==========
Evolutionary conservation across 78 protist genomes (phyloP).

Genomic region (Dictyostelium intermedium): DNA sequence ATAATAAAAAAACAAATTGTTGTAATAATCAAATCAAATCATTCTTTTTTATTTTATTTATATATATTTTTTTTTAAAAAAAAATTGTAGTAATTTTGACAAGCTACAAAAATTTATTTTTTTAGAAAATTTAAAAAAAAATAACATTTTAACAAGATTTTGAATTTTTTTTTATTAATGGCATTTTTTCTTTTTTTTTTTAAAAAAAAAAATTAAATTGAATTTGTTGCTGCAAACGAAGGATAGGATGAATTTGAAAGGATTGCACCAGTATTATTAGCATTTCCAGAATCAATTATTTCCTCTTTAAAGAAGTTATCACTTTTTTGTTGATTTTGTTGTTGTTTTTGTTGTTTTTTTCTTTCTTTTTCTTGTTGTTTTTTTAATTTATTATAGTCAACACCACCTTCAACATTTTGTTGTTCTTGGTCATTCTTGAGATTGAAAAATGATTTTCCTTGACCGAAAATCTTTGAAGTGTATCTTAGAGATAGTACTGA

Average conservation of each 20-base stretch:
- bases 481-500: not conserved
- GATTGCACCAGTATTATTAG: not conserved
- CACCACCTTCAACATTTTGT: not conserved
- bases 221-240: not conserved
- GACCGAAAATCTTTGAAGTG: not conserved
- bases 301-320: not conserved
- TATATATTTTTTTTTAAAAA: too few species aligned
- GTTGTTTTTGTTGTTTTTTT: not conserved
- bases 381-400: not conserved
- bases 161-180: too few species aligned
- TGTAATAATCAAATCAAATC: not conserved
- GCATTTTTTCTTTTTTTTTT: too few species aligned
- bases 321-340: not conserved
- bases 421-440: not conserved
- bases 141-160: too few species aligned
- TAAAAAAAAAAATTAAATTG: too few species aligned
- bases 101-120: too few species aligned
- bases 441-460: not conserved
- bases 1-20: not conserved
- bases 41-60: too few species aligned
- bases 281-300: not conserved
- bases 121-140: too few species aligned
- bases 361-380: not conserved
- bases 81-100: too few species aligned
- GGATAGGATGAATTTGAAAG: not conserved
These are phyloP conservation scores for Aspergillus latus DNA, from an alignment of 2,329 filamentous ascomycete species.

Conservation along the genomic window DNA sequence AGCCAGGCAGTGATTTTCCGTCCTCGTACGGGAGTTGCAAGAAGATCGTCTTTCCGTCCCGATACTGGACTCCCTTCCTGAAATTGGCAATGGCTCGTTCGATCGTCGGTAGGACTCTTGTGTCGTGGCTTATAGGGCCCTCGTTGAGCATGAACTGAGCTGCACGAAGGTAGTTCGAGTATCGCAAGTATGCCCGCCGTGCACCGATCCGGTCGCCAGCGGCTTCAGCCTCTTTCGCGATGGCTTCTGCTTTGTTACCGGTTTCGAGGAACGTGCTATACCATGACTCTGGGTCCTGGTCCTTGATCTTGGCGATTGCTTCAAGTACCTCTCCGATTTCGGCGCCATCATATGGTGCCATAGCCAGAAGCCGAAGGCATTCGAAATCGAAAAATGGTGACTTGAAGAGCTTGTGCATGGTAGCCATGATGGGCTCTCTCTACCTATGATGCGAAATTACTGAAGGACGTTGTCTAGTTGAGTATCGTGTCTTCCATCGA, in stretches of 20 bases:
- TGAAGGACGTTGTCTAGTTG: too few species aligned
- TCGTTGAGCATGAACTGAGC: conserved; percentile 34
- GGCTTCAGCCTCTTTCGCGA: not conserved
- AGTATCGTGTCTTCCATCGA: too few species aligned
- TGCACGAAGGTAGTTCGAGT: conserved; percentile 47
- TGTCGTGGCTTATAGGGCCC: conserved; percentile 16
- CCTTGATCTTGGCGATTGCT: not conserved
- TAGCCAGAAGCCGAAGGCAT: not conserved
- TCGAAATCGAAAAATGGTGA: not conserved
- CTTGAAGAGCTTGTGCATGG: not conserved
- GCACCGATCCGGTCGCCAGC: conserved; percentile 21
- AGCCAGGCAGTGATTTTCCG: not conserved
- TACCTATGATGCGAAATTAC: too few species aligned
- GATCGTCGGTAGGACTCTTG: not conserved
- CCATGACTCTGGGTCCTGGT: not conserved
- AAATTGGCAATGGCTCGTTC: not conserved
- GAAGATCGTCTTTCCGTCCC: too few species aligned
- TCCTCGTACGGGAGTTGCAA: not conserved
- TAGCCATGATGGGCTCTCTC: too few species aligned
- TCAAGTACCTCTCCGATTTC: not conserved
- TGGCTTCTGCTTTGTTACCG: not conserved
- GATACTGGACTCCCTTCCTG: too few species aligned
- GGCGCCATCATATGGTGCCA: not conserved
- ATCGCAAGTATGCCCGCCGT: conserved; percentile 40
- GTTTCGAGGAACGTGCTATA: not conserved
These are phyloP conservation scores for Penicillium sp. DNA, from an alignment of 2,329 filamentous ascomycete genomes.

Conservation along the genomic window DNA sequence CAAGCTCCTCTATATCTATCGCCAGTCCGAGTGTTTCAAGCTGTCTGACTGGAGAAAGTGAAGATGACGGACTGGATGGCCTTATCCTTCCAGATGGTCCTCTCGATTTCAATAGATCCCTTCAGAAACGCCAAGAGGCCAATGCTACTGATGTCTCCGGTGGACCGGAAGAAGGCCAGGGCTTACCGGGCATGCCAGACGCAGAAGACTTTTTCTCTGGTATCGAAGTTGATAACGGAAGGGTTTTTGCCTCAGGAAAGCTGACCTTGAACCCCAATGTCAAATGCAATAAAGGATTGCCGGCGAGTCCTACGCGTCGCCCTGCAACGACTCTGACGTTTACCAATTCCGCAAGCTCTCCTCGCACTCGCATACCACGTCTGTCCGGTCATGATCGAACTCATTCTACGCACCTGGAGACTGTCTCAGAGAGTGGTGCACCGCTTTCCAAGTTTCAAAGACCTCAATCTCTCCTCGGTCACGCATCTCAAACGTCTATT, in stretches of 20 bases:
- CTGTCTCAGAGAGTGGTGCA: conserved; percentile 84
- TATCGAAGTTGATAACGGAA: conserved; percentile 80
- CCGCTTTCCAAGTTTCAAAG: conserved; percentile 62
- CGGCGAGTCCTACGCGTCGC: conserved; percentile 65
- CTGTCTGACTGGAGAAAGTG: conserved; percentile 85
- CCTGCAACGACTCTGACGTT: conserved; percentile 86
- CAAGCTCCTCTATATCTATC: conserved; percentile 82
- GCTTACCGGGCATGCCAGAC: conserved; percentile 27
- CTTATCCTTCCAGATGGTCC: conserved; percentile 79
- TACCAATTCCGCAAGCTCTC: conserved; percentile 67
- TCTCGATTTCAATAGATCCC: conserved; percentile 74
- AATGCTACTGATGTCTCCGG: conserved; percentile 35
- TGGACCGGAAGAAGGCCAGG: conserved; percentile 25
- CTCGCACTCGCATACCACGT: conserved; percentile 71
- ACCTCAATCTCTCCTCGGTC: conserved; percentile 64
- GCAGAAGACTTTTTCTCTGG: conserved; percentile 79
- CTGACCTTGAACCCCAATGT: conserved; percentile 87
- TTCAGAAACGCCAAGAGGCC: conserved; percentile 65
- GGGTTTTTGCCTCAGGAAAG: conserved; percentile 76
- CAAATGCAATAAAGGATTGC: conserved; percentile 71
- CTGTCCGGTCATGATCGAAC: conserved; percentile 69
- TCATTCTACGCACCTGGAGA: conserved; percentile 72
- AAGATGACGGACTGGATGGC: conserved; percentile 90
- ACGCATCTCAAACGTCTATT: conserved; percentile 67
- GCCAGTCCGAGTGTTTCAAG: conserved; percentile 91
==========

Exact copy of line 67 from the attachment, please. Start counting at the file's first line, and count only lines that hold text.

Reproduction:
- TACCAATTCCGCAAGCTCTC: conserved; percentile 67